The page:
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(Proof of concept) Working/toggleable button

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Hello everybody! My first posting and first real OC code, so please be gentle ;) .


The reason why I made this is because I got tired of lack of bundled cable support in CC (at the current moment in 1.6.4) and one of the things I greatly enjoyed doing in CC was making button GUI's to control various things for me. This code is highly unoptimized, even as I post this I can see areas that can be greatly optimized, but meh, I'm too lazy atm to do it :D


My one question is how do you change it so you dont have to "sneak-click" the monitor to use the touch feature?


One thing to note of importance. The deliberate delay of "os.sleep(0.1)" between switching the redstone state(s) in the bundled cable IS REQUIRED. Any attempt I made and removing it resulted in the code crashing at random points. I assume its due to trying to change 2 different colored cable states at near the same time (possible bug found?).


Lastly, being I am fairly "noobish" at lua, any 'constructive' tips you can see I should be aware of to help prevent "bad coding habits" I would greatly apperciate it.


Here is a youtube vid of it in action, and the code will follow below. Feel free to use it/edit it/clean it up as you wish!



local component = require("component")
local colors = require("colors")
local sides = require("sides")
local rs = component.redstone
local gpu = component.gpu
local w, h = gpu.getResolution()
local event = require("event")
local Blue = 0x0000AA
local Green = 0x00AA00
local Red = 0xAA0000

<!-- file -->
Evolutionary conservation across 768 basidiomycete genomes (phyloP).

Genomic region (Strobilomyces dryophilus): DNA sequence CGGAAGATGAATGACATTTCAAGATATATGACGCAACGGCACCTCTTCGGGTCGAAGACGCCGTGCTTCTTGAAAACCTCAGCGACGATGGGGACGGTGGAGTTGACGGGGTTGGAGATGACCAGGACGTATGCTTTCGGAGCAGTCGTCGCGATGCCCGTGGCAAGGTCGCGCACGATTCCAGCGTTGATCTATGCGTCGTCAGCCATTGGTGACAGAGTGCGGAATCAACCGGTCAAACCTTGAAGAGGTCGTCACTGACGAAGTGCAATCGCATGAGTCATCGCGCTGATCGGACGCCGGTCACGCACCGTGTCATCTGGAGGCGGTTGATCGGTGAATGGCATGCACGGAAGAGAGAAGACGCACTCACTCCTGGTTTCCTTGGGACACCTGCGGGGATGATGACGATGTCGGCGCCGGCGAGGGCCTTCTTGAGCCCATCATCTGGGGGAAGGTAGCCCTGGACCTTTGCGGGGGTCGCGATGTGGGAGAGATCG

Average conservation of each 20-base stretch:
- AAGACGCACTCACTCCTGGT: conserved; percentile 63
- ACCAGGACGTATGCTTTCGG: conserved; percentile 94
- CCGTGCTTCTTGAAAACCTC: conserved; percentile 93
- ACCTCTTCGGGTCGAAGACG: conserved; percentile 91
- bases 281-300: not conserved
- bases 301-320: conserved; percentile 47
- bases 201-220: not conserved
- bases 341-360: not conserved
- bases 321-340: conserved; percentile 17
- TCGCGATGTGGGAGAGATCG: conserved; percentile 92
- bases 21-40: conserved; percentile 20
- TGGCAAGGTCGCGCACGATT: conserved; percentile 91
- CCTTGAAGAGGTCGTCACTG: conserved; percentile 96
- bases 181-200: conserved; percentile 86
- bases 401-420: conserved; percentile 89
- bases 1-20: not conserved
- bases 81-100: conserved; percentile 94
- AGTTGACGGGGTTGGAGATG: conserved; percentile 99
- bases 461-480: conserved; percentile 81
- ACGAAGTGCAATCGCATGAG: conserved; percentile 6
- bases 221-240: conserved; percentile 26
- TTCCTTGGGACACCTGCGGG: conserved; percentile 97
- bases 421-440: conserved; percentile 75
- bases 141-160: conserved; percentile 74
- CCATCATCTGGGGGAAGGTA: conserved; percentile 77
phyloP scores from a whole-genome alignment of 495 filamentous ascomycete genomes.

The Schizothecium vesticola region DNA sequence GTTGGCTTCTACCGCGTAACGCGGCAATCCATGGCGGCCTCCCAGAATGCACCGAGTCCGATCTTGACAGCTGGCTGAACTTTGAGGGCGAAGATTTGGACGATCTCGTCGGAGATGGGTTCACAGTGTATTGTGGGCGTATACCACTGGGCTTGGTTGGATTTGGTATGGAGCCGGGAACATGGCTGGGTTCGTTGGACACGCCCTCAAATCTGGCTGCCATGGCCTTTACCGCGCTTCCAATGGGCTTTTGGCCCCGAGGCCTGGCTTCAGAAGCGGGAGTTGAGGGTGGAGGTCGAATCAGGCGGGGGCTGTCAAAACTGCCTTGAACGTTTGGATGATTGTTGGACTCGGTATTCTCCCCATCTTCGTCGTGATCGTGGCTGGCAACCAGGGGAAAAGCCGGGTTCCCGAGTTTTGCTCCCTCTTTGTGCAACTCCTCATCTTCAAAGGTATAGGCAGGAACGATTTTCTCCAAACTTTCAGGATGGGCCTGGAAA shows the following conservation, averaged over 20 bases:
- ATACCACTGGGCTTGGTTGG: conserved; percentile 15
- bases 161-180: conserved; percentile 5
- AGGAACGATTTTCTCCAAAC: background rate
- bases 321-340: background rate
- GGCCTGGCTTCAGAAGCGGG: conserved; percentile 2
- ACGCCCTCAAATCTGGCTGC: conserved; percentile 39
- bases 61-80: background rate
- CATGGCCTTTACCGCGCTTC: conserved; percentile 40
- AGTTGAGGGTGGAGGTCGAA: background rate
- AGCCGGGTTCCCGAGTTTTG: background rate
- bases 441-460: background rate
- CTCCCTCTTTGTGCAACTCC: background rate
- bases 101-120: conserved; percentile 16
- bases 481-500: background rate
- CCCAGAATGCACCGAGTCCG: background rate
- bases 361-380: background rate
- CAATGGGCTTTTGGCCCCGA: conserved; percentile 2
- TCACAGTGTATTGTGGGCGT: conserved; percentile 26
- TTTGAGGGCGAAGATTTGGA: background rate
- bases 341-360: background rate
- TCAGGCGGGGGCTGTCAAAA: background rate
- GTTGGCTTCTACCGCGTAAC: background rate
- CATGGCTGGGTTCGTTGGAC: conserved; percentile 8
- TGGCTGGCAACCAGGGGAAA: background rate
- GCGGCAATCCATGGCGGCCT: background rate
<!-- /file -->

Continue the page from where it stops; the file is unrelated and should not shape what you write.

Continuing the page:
local Black = 0x000000
local state = 1

local function cls()
  gpu.fill(1, 1, w, h, " ")

local function buttonState()
  if state == 1 then
    gpu.set(5, 5, "        ")
    gpu.set(5, 6, "  Test  ")
    gpu.set(5, 7, "        ")
    gpu.set(5, 9, "green")
    rs.setBundledOutput(sides.left, colors.red, 0)
    rs.setBundledOutput(sides.left, colors.green, 255)
    state = 2
    gpu.set(5, 5, "        ")
    gpu.set(5, 6, "  Test  ")
    gpu.set(5, 7, "        ")
    gpu.set(5, 9, "red  ")
    rs.setBundledOutput(sides.left, colors.green, 0)
    rs.setBundledOutput(sides.left, colors.red, 255)
    state = 1
local function default()
  gpu.set(5, 5, "        ")
  gpu.set(5, 6, "  Test  ")
  gpu.set(5, 7, "        ")
  gpu.set(5, 9, "blue ")
  rs.setBundledOutput(sides.left, colors.red, 0)
  rs.setBundledOutput(sides.left, colors.green, 0)

gpu.setResolution(83, 30)
gpu.fill(1, 1, w, h, " ")

while true do
  local _, _, x, y = event.pull(touch)
    if x >= 5 and x <= 12 then
      if y >= 5 and y <= 7 then
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Aha. I see you're hard at work on your very own solution! Allow me to give a tip or 5 :)


Today we'll talk a little about OOP or Object Oriented Programming. Now, in lua, OOP is a little different than in other more popular OOP languages such as JAVA.

So for you guys out there who would say lua doesnt have oop... You probably know better than me. With that said lets learn some stuff about simulating OOP in lua.


First off there are tables. myTable = {}. In lua tables are used as objects because every table created is unique. Not table references though. i.e. myTableA = myTable, this is referencing myTable.


With this in mind we can create objects with behavior relevant to that object. Still following? Example:

local Bob = {}
  Bob.name = "Bob"
  Bob.age = "32"
-- ## Bob works 40/60 hrs per week so he cant play enough MC with OC  . Must support them lousy kids. >
  Bob.familyMan = true

function Bob.introduce()
  return "Hi, my name is " .. Bob.name .. ". I'm " .. Bob.age .. " years old."